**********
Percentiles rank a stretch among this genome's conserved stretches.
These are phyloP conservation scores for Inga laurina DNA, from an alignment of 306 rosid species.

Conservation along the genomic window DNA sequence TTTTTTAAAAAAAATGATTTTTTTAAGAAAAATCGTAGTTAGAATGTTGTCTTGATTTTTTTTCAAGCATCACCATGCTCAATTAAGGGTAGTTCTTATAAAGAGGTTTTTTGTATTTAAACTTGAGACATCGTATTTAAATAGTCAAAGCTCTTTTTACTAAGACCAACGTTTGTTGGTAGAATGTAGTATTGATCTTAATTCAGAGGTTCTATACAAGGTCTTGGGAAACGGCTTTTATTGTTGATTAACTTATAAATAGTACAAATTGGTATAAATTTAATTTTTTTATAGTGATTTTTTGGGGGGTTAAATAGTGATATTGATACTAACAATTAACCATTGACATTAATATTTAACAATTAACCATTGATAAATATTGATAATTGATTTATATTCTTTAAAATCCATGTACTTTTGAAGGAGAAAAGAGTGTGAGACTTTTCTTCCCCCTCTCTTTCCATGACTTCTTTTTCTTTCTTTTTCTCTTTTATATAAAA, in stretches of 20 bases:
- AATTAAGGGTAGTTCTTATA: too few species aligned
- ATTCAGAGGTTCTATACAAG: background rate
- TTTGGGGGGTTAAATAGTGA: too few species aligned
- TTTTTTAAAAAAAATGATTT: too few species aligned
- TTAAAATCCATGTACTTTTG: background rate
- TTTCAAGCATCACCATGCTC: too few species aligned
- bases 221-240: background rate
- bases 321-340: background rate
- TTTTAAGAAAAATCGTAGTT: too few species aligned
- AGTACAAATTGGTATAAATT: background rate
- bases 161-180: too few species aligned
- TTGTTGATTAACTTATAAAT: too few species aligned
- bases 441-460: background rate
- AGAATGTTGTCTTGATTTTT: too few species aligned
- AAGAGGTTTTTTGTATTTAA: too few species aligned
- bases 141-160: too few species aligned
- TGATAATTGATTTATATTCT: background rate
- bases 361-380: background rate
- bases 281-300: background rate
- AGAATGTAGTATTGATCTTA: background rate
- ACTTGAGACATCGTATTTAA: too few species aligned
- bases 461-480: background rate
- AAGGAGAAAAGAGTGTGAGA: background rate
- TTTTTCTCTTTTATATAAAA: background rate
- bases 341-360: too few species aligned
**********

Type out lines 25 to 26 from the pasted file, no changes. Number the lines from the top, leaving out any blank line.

- bases 461-480: background rate
- AAGGAGAAAAGAGTGTGAGA: background rate